Somehow I finagled my way through the 12 steps MANY times, without ever verbally saying I was an alcoholic. In 2012, I would say, “I’m Pam, I’m in recovery for alcohol abuse.” but that was the closest thing I have ever come to labeling myself an alcoholic. It seemed to fit me and my situation better at the current time. It was more TRUE to me to say that, than attach a label to myself for the rest of my life. I absolutely despise labels, and I find them to be a box of confinement of rules and regulations that I refuse to fit in. Currently, May 21, 2020 I say, “I’m in recovery from LIFE and relinquishment & adoption trauma!” This suits me at this present stage of my life. See how the labels can actually hinder us and trap us in a space we have the abilities to move beyond? Especially the phrase, “Once an alcoholic, always an alcoholic!” –  Dangerous! 

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It feels so wonderful to share this publicly, and not feel like I’m going to get thrown under the bus in the process. I feel labels only construct us and hold us back within the limits of those ideas and we deserve the freedom to go far beyond that. I know I have one friend who understands this and that’s David Bohl.  David is also a fellow adoptee in recovery, and we see things very similarly. He’s given me the inspiration to share my feelings about such a complex topic and he continues to share his on his website. 

DavidBohl-headshot-740x1024David shares in his article called The World Post – AA,, “I’ve learned a lot from AA and I learned a lot from leaving it. The biggest lesson is the one that tells me I need to be kind with myself and that I need to stay as diligent about Reality as I’ve always been. I no longer live in the delusion that I can drink without some dire consequences and I don’t need meetings to tell me that. But just because I don’t go to meetings, it doesn’t mean that I’m off the hook from reminding myself every day and practicing what keeps me sober and happy.” –  David B. Bohl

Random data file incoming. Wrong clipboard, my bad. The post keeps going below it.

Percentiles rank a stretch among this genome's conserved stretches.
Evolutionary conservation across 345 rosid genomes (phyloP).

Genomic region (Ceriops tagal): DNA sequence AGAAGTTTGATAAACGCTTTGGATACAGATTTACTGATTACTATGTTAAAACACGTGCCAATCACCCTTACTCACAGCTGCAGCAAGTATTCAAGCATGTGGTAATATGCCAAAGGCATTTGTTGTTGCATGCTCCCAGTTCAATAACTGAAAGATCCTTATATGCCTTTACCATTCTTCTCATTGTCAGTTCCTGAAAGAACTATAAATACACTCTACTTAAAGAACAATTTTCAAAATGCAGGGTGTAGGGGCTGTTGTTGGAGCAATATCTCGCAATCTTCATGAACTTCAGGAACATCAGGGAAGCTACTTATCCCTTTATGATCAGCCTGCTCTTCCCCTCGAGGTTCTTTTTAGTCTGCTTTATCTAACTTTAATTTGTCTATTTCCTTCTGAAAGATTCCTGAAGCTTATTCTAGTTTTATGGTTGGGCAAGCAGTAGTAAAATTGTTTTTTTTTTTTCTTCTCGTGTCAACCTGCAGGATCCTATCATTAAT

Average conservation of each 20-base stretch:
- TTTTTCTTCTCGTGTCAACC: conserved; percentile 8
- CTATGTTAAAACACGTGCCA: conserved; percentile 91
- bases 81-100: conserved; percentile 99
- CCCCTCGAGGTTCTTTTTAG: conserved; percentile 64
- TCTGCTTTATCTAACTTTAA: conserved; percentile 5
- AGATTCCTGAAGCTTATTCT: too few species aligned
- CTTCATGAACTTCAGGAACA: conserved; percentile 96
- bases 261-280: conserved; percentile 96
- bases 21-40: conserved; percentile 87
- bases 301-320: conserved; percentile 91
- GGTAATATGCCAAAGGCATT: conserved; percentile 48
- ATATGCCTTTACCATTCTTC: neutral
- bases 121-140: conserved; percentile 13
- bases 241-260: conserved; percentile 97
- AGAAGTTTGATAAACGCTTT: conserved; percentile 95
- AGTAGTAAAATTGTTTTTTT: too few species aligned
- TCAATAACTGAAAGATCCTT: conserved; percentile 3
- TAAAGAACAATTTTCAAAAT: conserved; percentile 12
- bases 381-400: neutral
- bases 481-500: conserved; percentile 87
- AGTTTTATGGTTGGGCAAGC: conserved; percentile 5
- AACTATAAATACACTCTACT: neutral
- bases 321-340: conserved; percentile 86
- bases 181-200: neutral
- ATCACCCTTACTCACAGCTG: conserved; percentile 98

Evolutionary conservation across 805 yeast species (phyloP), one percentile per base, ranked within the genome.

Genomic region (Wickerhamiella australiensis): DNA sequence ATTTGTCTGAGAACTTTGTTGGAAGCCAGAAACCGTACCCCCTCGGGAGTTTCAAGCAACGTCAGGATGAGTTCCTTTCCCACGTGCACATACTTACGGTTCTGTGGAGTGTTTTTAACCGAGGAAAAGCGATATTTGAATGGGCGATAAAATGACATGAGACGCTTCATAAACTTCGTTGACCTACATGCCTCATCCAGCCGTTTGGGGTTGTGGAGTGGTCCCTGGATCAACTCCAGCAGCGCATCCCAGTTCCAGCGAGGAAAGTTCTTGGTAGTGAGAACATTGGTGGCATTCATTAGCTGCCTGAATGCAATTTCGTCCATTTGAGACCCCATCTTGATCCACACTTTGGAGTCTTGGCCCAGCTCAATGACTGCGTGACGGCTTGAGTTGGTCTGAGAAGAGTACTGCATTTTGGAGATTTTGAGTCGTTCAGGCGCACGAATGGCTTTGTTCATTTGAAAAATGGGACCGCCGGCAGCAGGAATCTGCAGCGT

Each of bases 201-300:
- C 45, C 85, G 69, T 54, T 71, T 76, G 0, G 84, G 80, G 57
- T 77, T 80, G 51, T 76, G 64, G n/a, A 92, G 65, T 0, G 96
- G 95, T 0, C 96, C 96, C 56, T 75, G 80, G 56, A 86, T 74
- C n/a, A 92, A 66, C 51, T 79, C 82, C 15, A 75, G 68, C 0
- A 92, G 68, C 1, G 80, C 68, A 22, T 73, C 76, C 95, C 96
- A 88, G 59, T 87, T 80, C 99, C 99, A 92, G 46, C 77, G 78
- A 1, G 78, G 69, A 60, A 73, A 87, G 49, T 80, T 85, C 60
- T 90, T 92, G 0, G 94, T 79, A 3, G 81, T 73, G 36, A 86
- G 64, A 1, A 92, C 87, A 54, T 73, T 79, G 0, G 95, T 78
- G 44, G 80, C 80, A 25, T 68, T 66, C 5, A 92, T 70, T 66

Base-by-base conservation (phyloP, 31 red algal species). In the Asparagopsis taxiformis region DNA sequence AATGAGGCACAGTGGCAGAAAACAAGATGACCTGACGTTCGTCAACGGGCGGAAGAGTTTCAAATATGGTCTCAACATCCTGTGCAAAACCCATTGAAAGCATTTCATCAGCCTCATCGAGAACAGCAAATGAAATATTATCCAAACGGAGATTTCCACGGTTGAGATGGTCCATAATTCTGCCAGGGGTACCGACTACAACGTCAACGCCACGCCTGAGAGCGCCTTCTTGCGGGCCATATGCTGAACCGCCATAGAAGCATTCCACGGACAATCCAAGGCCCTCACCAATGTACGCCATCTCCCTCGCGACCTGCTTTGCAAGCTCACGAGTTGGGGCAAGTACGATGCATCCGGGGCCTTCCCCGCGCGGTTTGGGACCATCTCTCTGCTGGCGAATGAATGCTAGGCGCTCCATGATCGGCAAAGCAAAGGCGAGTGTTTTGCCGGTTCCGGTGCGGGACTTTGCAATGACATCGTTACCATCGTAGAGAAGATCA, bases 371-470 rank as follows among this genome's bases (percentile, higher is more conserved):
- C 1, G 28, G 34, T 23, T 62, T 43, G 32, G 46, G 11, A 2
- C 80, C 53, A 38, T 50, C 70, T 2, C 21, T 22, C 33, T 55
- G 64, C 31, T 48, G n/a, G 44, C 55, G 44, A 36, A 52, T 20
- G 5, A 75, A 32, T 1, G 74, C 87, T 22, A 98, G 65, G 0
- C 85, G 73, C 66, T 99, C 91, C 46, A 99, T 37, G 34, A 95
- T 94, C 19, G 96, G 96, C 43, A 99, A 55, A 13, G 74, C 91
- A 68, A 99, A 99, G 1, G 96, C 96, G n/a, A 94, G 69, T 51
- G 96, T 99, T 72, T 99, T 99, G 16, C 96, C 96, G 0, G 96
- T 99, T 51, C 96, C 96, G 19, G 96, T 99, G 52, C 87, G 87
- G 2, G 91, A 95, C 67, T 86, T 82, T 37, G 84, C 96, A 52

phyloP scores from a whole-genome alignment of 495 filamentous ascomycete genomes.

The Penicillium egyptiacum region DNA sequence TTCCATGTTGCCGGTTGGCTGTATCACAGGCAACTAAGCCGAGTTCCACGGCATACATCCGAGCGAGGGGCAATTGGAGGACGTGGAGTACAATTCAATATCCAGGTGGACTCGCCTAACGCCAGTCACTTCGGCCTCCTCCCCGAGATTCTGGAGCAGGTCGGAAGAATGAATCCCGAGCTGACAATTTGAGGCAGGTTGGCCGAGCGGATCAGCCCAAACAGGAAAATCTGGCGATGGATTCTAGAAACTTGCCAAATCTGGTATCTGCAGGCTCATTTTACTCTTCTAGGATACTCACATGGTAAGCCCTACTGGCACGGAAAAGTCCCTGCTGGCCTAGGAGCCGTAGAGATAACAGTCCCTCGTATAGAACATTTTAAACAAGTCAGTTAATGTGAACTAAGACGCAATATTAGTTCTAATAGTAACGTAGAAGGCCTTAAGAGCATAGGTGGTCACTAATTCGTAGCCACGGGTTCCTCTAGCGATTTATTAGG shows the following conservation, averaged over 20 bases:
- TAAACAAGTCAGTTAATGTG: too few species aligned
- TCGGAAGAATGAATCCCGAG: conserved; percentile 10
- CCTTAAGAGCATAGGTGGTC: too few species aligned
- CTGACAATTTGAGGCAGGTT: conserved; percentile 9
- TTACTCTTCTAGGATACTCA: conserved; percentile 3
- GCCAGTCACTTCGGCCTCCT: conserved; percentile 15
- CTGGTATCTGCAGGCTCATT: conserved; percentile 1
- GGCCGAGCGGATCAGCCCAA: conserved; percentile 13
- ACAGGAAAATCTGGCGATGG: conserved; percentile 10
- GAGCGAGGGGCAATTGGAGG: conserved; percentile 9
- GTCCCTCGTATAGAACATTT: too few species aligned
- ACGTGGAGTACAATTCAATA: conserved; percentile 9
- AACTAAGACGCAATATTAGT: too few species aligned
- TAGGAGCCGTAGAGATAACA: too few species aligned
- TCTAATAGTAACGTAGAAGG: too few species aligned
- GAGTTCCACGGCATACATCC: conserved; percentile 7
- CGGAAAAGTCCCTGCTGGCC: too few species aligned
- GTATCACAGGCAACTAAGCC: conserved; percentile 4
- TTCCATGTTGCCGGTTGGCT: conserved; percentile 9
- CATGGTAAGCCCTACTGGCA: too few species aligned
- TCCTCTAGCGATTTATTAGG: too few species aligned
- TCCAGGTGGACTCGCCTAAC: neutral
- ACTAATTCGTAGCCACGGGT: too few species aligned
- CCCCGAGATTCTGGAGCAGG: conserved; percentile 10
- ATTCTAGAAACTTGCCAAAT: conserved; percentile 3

I can so agree with David about learning a lot from AA and also learning a lot from leaving it! Same with Celebrate Recovery. Today I asked myself, “Did I really have to admit I was an alcoholic in order to be in recovery, seek healing and wholeness in my life? Did I need to admit I was an alcoholic to stop drinking? How has this idea stalled my healing?”  What I’ve finally discovered is that, “NO, I don’t have to accept or admit I’m an alcoholic!” I can’t tell you how refreshing, freeing and wonderful this realization has been. If it’s true for me, it can be true for you too! We have to step into writing our own story, and stop letting others write it for us. 

Over a 20 year period, I learned that both my biological parents were alcoholics. I found out my biological mother was first, and it’s ultimately what killed her. Some years later I found my biological father, and I was told he was a raging alcoholic. He will likely die the way my birth mother did. Discovering these two very important pieces of my history is something that rocked me to my core. This is why ALL adopted people should receive 100% of their truth. It’s the KEY to healing!  You might ask, “How are both of your birth parents alcoholics and you are not when you drank for 26 years?” 

That’s easy for me. I don’t drink anymore, and I’m in recovery and I no longer have a desire to drink. I’ve put in the work to make changes. They, on the other hand are going to die from alcoholism as my birth mother already has, and my biological father is right behind her. If either of my birth parents put in the work to become sober, I wouldn’t label them alcoholics but they never got help, sadly. I broke the cycle and I’ve applied a lot of blood, sweat and tears to do this. I can not consciously attach being an alcoholic to my name and my legacy because of this. My kids are my motivation! 

I BROKE THE CYCLE NOT JUST FOR ME, BUT FOR THEM!